Signs and Symptoms
Grief is a natural course of action that people go thorough when they suffer a deep loss. The reactions or symptoms it produces vary largely from one person to another. They may include:
1. Extreme depression.
3. Sudden shifts in emotions-being numb and emotionless one minute and crying uncontrollably in the next minute.
4. Significant changes in sleeping patterns, such as trouble falling asleep, waking to sleep all the time.
5. Physical pain or discomfort.
6. Either loss of appetite or compulsive overeating.
7. Feeling of helplessness, confusion, and hopelessness.
8. Absentmindedness; such difficulty making decisions or concentrating in even simple acts, like reading a newspaper, seem nearly impossible.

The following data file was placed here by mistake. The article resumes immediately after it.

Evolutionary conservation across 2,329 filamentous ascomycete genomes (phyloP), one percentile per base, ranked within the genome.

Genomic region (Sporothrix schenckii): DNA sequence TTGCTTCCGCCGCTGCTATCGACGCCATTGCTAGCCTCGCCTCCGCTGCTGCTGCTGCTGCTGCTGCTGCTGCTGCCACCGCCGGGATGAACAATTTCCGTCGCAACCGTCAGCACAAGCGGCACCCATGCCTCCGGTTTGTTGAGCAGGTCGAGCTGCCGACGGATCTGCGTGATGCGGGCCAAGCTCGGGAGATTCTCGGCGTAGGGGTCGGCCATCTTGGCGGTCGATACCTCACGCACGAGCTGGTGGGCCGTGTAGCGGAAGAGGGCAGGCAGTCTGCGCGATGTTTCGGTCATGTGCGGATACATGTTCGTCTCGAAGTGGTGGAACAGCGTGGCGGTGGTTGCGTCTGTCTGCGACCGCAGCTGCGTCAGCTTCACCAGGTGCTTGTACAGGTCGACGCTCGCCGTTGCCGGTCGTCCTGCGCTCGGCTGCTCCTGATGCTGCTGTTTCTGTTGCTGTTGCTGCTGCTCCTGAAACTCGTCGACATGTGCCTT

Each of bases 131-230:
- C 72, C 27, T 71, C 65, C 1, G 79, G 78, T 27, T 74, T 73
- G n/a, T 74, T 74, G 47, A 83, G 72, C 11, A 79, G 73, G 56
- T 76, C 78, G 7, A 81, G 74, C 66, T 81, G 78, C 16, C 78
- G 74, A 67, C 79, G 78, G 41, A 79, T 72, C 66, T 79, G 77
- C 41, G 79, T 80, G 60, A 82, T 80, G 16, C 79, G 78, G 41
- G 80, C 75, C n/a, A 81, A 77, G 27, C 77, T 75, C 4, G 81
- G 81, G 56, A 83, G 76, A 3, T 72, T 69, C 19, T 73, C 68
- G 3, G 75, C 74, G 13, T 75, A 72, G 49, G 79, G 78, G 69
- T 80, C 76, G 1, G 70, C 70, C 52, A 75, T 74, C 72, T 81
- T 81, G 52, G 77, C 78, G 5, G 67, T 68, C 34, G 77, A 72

9. Self-destructive behavior, including such actions as driving recklessly or abusing drugs or alcohol.
What to do now
1. Don’t hide your grief from friends.
2. In case of a death or other traumatic event in your family, your children need to grieve too, and may need your encouragement.
3. Put off making major decisions- whether to move from your home, what to do with your loved one’s possessions-while you’re in the midst of grieving.
4. Don’t leave important things unsaid or undone before someone dies.
5. If you know someone who is grieving, don’t be afraid to make contact and talk with him or her.
When to call a doctor
1. If you feel physically ill and think you need a doctor’s help. Ailments caused by grief can be serious.
2. If symptoms of depression last longer than two months, or if you feel suicidal.